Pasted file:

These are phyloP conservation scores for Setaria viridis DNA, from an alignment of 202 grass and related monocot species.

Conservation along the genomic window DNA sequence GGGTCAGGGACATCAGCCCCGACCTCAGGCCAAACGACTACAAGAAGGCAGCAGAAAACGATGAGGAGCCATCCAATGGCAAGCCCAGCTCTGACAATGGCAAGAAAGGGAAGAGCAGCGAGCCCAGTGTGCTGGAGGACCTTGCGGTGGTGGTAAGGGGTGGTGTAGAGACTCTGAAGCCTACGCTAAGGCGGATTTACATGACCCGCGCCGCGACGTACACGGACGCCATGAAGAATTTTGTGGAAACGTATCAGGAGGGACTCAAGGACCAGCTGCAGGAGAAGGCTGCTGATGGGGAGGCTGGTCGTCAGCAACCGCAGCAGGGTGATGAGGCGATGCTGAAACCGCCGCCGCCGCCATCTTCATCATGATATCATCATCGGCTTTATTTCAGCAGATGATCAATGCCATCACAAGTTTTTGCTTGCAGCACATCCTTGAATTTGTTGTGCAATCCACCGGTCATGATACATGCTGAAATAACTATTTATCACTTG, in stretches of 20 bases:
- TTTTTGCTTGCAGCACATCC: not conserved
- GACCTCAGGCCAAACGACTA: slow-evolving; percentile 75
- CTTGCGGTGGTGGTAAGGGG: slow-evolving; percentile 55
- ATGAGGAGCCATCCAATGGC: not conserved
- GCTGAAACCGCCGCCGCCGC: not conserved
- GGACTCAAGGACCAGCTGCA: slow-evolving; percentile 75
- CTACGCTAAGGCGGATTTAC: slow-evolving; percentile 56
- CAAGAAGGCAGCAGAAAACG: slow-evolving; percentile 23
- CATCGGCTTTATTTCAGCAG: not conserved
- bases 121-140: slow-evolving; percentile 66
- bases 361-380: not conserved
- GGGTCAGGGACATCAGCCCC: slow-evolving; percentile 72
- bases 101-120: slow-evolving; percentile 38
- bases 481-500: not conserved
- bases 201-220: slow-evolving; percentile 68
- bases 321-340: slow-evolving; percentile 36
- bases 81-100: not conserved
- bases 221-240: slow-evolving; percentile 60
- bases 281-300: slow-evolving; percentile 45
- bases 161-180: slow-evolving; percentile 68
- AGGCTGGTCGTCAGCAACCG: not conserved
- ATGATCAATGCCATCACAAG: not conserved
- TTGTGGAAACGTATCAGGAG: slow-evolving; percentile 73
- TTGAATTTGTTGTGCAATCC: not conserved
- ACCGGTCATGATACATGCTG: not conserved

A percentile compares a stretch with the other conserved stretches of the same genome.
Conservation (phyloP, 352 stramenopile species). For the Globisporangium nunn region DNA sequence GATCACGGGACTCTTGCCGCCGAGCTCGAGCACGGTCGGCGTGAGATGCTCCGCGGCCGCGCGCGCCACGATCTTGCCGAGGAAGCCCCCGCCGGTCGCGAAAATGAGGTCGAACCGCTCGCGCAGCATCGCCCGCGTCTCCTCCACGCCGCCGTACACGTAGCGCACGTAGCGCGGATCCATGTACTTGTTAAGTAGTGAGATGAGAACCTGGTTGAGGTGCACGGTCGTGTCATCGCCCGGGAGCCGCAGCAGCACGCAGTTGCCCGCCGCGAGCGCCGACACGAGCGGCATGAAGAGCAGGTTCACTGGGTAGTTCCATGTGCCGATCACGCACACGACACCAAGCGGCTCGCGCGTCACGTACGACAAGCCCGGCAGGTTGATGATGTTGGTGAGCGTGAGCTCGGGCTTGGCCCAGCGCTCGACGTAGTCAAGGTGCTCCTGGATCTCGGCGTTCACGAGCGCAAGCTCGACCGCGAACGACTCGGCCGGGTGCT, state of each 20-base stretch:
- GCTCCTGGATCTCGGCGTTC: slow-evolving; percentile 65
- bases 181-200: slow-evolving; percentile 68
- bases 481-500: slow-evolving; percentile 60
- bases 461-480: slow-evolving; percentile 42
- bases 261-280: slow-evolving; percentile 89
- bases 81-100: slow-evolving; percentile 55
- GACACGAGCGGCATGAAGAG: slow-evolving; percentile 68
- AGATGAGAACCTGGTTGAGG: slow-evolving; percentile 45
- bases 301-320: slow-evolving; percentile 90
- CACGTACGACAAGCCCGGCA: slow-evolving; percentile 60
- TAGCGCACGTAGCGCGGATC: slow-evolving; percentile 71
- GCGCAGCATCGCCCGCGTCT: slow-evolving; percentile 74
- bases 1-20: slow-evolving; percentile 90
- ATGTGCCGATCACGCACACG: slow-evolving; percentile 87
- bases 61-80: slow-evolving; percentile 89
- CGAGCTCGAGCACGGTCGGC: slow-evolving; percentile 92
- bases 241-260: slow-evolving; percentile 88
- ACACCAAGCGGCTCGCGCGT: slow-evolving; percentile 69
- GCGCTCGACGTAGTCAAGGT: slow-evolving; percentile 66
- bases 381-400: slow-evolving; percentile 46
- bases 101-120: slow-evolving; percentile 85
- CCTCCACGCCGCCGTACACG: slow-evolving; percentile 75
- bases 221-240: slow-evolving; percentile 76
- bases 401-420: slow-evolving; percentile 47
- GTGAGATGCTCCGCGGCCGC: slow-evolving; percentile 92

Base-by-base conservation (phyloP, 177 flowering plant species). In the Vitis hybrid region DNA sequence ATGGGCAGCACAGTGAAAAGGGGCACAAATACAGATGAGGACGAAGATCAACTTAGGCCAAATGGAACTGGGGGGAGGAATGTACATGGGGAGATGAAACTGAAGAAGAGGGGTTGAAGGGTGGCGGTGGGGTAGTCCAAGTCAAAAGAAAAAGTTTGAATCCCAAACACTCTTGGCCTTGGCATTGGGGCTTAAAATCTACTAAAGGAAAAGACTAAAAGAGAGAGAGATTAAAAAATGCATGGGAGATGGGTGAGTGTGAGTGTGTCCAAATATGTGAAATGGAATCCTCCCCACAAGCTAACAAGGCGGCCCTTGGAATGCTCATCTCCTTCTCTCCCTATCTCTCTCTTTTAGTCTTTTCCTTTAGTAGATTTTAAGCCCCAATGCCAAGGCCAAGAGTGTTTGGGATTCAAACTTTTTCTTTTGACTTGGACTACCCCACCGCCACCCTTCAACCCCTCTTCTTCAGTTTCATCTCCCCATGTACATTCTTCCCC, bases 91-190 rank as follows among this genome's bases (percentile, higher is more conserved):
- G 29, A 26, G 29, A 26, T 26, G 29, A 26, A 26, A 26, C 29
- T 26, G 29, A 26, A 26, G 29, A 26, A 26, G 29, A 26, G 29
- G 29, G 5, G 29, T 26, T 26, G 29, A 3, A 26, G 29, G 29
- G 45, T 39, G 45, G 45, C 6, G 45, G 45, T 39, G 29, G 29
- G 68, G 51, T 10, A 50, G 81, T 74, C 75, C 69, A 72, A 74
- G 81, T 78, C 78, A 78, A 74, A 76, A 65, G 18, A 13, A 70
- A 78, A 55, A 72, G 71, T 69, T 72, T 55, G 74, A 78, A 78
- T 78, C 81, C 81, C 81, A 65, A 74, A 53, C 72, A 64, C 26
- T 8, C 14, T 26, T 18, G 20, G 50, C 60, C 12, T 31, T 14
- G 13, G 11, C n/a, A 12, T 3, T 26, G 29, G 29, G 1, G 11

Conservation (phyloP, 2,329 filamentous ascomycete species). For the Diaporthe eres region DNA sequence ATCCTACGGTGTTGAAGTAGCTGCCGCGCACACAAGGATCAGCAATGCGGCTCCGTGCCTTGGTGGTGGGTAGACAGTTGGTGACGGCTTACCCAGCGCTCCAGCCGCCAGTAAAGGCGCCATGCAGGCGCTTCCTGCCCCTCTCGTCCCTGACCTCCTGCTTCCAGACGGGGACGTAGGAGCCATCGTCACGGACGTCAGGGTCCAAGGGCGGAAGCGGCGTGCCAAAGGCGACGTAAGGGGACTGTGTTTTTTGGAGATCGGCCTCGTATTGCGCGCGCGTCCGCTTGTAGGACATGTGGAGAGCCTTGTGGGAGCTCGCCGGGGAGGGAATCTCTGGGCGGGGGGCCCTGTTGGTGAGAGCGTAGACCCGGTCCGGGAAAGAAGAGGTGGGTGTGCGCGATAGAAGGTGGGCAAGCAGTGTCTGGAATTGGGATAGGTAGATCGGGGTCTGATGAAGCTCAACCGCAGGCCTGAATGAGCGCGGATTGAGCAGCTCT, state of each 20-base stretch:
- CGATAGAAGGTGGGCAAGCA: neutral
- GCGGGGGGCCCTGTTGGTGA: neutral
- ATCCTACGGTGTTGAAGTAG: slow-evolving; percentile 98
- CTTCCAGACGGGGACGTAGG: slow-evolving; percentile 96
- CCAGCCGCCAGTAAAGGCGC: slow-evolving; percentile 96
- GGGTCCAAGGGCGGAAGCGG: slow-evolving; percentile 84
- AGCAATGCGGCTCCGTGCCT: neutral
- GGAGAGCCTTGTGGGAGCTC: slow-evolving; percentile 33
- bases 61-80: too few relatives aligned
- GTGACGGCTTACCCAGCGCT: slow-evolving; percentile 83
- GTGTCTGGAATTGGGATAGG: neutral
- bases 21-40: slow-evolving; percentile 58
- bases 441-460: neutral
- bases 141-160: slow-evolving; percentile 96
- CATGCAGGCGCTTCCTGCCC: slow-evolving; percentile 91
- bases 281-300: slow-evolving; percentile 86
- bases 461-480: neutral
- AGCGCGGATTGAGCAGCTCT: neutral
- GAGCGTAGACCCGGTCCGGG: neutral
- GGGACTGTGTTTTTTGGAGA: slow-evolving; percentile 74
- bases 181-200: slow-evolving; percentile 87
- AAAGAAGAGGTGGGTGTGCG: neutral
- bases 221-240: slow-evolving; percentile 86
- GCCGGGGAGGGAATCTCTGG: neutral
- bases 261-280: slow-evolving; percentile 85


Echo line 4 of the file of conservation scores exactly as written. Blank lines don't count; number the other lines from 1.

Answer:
- GACCTCAGGCCAAACGACTA: slow-evolving; percentile 75